1The maturity date of the asset is T . The delivery value G depends on the values taken by the state variables at the maturitydate G = P (T ) = G (T, X (T )) and the asset pays a continuous dividend g which is a function of the state vector g = g (t, X (t)).

2

It comes that

dQ1dP1

= exp(

1 (W1 (t)W1 (t0))12

(

21 + 22

)

(t t0))

EP1[

e2(W2(t)W2(t0))]

(8)

Using the Laplace transform of a gaussian random variable, we finally obtain

dQ1dP1

= exp(

1 (W1 (t)W1 (t0))1221 (t t0)

)

(9)

In the case where E [W1 (t) W2 (t)] = t, we have the same calculus using the orthogonal transformation W2 (t) =W1 (t) +

1 2W ?2 (t).

Using Sklars theorem, it comes that the RND Qt at time t has the following canonical representation:

Qt (x1, . . . , xN ) = CQt(

Qt1 (x1) , . . . ,QtN (xN ))

(10)

CQt is called the risk-neutral copula (RNC) (Rosenberg [2000]). It is the dependence function between therisk-neutral random variables. Because we have also Pt (x1, . . . , xN ) = CPt (Pt1 (x1) , . . . ,PtN (xN )), we have thisproposition.

Proposition 2 If the functions , and are non-stochastic, the risk-neutral copula CQ and the objectivecopula CP are the same.

Proof. By solving the SDE, we obtain

Xn (t) = Xn (t0) exp( t

t0

(

n (s)122n (s)

)

ds + t

t0n (s) dWn (s)

)

(11)

under P and

Xn (t) = Xn (t0) exp( t

t0

(

n (s)122n (s) n (s)

)

ds + t

t0n (s) dWQn (s)

)

(12)

under Q. Using the Girsanov theorem, we remark that the objective expression of Xn (t) and the correspondingrisk-neutral expression are both strictly increasing functions of

tt0

n (s) dWn (s) and t

t0n (s) dWQn (s). Thus

the copula of X (t) is the same that the one of(

tt0

1 (s) dW1 (s) , . . . , t

t0N (s) dWN (s)

)

under P and the

same that the one of(

tt0

1 (s) dWQ1 (s) , . . . ,

tt0

N (s) dWQN (s)

)

under Q. Both of these copulas are Normal,we just have to verify that they have the same matrix of parameters. We have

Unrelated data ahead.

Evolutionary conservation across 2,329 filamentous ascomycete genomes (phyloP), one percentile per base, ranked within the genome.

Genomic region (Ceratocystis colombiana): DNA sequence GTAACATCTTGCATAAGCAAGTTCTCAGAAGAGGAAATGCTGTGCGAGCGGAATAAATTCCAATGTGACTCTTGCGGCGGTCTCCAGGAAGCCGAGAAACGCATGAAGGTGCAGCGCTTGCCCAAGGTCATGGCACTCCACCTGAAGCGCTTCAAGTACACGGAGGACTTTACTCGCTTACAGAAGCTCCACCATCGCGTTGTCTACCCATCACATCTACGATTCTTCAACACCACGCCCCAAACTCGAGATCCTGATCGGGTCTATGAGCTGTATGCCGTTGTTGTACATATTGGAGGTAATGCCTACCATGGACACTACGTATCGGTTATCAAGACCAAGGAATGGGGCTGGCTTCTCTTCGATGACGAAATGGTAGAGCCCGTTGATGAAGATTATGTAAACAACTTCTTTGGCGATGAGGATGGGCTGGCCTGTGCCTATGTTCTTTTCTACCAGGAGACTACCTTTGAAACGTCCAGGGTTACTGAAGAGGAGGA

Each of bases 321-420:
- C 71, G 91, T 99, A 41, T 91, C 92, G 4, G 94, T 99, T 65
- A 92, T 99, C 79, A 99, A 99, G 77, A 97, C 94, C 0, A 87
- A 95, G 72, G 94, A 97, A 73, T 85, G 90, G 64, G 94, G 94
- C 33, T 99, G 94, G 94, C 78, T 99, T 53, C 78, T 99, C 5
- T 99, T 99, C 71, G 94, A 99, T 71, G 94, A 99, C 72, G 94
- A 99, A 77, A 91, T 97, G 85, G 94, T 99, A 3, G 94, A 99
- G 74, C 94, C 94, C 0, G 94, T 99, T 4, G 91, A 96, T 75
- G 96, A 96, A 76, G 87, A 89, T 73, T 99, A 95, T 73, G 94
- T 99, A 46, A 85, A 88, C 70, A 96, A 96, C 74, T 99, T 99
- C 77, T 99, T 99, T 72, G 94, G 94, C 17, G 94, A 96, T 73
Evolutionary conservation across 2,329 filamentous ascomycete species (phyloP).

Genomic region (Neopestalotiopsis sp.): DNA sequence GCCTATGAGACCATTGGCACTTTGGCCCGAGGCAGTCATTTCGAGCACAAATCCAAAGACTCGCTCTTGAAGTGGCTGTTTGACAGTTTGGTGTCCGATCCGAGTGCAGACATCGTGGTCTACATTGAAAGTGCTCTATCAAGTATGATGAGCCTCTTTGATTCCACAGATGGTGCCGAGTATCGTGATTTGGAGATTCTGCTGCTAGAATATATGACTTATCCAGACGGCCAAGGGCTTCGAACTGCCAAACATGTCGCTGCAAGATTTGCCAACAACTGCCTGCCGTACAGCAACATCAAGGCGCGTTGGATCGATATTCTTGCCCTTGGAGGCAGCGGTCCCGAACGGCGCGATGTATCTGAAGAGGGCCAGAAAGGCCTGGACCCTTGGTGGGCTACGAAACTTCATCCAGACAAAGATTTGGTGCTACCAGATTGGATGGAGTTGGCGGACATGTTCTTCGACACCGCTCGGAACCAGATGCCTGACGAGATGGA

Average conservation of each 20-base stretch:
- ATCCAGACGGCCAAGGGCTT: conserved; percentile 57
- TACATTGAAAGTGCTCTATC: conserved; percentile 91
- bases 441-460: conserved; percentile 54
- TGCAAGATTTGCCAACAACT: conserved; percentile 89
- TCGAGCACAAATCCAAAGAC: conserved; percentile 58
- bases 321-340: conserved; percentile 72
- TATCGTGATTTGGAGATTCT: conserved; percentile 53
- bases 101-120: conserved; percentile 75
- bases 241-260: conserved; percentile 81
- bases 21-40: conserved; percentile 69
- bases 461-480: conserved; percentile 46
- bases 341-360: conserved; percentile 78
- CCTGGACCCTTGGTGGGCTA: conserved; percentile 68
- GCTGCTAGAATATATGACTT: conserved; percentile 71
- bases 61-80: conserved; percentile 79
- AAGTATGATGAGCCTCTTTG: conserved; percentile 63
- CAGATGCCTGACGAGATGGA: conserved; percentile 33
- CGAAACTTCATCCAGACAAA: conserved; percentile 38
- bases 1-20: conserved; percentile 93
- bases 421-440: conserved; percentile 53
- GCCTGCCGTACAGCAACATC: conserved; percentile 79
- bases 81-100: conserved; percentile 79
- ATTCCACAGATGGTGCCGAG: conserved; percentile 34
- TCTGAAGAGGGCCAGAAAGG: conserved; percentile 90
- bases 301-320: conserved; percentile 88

EP[ t

t0i (s) dWi (s)

t

t0j (s) dWj (s)

]

= t

t0i (s) j (s) d Wi (s) , Wj (s)

= t

t0i (s)j (s) d

WQi (s) ,WQj (s)

= EQ[ t

t0i (s) dW

Qi (s)

t

t0j (s) dW

Qj (s)

]

This completes the proof.

The property that is non-stochastic is not a sufficient condition, except to some special cases. For example,let consider the bivariate extension of the Vasicek model. Under P, we have

dXn (t) = n (n Xn (t)) dt + n dWn (t) (13)

for n = 1, 2 and E [W1 (t) W2 (t)] = t. The diffusion representation is then

Xn (t) = Xn (t0) en(tt0) + n(

1 en(tt0))

+ n

t

t0en(st) dWn (s) (14)

3

It comes that the distribution of (X1 (t) , X2 (t)) is gaussian. Using properties of copulas, we have

CP X1 (t) , X2 (t) = C t

t0e1(st) dW1 (s) ,

t

t0e2(st) dW2 (s)

(15)

and

CQ X1 (t) , X2 (t) = C t

t0e1(st) dWQ1 (s) ,

t

t0e2(st) dWQ2 (s)

(16)

because only affects the parameters n. We deduce that the objective and risk-neutral copulas are Normalwith parameter C defined as follows

C = 2

121 + 2

1 e(1+2)(tt0)1 e21(tt0)

1 e22(tt0)

(17)

2.3 The change of numeraire in the Black-Scholes model

In this section we interpret the change of numeraire in terms of copulas. The purpose of the change of numeraireis to reduce the number of assets. We will see how it affects the copula in the same framework.

In the Black-scholes model, the dynamics of the asset prices are under Q

dSn (t) = rSn (t) dt + nSn (t) dWn (t) (18)

where W = (W1, . . . , WN ) is a vector of N correlated brownian motions with E[

W (t) W (t)>]

= t. The

copula of (S1 (t) , . . . , SN (t)) is a Normal copula with matrix of parameters . In the SNnumeraire, the copulaof

(

S1(t)SN (t)

, . . . , SN1(t)SN (t))

is also the Normal copula under an equivalent probability Q.

Proof. Let Xn (t) be the asset price Sn (t) divided by SN (t). Under Q, we have

dXn (t)Xn (t)

= n[

dWn (t) n,NN dt]

N [dWN (t) N dt] (19)

It comes that (X1 (t) , . . . , XN (t)) has a Normal copula the matrix of parameters of which equals :

i,j =i,jij i,NiN j,NjN + 2N

i,N j,N(20)

with 2n,N = 2n +

2N 2n,NnN . We now prove that Xn (t) is a GBM process and a martingale under Q.

We intoduce here A the Cholesky reduction of the correlation matrix = AA>. We know that there existsindependent Brownian motions Wn such that Wn (t) =

j An,jWj (t). Because A is invertible, we can finda unique vector which solves the linear system

j jAn,j = n,NN for all n. Then, using Girsanovstheorem, we define the probability Q with its Radon-Nikodym d